Like far too many women, I know what it means to confront the prospect of breast cancer. I spent the better part of a year in watchful waiting for what eventually proved to be a benign lump. Some of my friends participate in randomized clinical trials in hopes of being among the first to benefit from a promising new therapy. Some have passed away.
All have faced agonizing challenges sorting through options and confusing medical jargon, poring over statistical data they may or may not understand, and trying to reach a treatment decision in the midst of their fear.
A recent observational study reported in The Journal of the American Medical Association (JAMA) compared survival rates for several different treatment approaches to breast cancer. The primary finding picked up in the press was that the long-term survival rate for women undergoing bilateral mastectomy was not statistically different than that for women who chose lumpectomy and radiation.
I’m not going to outline the entire study – there are a number of good summaries available elsewhere. What particularly caught my interest was the way the study was conducted.
What excited me about the new study is that it is a terrific example of the secondary use of data for informatics-based clinical research. That is, information captured as part of the normal care process for a single patient is combined with information from an entire population segment in order to compare clinical alternatives.
In this case, the study used data from the California Cancer Registry from 1998-2011. The final study population was close to 200,000 early-stage breast cancer patients of diverse racial, ethnic, age and economic backgrounds. That diversity turned up a number of interesting findings relative not only to survival, but to treatment choices. Like all studies, it also raised questions that could not be answered by the available data.
For example, the data showed an annual increase in bilateral mastectomy of 14.3%, but the dataset has no information on how many of the recipients had genetic test results that might have contributed to their decision.
Studies like this one are becoming more and more common. Kaiser Permanente is well known for the retrospective studies it conducts using data collected with its Epic EHR and other systems used for patient care. Informatics-enabled observational research certainly can’t replace randomized clinical trials, especially for testing new therapies. But to me, the clinical research that becomes possible as we normalize and digitize healthcare information is tremendously encouraging:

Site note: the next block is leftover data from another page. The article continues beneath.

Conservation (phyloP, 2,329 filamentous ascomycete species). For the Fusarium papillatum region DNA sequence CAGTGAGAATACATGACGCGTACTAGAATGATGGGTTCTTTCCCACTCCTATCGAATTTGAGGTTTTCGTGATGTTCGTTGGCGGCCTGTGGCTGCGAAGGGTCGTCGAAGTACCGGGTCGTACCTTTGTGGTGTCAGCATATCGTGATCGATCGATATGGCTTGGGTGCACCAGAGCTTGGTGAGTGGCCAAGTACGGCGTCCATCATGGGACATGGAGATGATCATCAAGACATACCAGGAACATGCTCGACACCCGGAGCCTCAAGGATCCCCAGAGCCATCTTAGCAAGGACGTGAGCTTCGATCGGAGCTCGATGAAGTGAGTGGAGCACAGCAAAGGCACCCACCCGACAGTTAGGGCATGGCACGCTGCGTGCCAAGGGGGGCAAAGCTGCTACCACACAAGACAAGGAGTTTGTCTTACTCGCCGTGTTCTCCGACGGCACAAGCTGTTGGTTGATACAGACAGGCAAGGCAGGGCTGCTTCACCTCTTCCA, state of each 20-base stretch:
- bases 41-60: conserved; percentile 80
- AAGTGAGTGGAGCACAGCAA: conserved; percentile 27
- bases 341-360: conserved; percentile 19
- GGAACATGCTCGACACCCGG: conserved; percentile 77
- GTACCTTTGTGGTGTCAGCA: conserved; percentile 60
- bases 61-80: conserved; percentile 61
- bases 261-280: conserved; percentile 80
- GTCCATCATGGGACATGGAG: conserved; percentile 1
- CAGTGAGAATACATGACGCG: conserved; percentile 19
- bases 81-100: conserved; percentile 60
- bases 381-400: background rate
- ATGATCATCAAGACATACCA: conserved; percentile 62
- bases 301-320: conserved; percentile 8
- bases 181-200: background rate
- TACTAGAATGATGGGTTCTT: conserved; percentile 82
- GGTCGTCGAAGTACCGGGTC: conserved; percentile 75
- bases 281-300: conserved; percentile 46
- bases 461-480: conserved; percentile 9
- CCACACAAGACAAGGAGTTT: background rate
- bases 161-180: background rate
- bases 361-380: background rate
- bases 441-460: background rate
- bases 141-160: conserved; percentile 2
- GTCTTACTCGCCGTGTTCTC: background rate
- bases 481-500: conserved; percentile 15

- While randomized trials typically have entrance criteria that weed out things like co-morbidities and prior treatments, observational studies like this one can include the kinds of “messy” patients most representative of the general population.
- The scale and speed with which informatics-enabled research can be conducted and can produce usable evidence is almost breathtaking when compared with traditional research.
- Studies like this one can look at issues randomized trials cannot. The authors point out that there is no randomized trial evidence to inform whether bilateral mastectomy improves survival, and such a trial is unlikely ever to occur. Yet more and more women have been choosing this treatment option with very little evidence to guide them.
Increasingly, organizations are recognizing the role of sharing healthcare information and the strategic importance of interoperability in creating the data ecosystems to support observational research. Health information networks (HINs) such as state and regional health information exchanges (HIEs) like Hixny in New York State are starting to play more of a role in formal informatics-based research. Centers of Excellence like the Victorian Comprehensive Cancer Centre in Australia and registries like the UK Renal Data Collaborative in the UK have as explicit goals the facilitation of national and international research, and are investing in interoperability as the foundation on which to support those goals.
In his troubling book, How We Do Harm, Otis Brawley discusses the impact of race and socio-economic status on access to care, survival, and treatment options. The JAMA study findings accord well with his narrative. He also shares extensively on the consequences to individuals and society when treatment decisions are based on fear and inadequate evidence. As this study shows, more aggressive treatment isn’t necessarily better, even if you have the resources to pursue it.
Those grappling with treatment decisions for breast cancer now have a little more evidence to work with, and it is encouraging to see that health information technology is helping to uncover further evidence for care decisions with each new day.
About the Author:
Kathleen Aller is Product Marketing Manager for HealthShare at InterSystems. She has over 30 years of experience in healthcare and technology, including R&D, market evaluation, and process improvement, with expertise in enterprise intelligence, electronic health records, and quality and performance measurement. She also blogs at PULSE: Conversations on Healthcare & Technology. Follow her on Twitter: @KathleenAller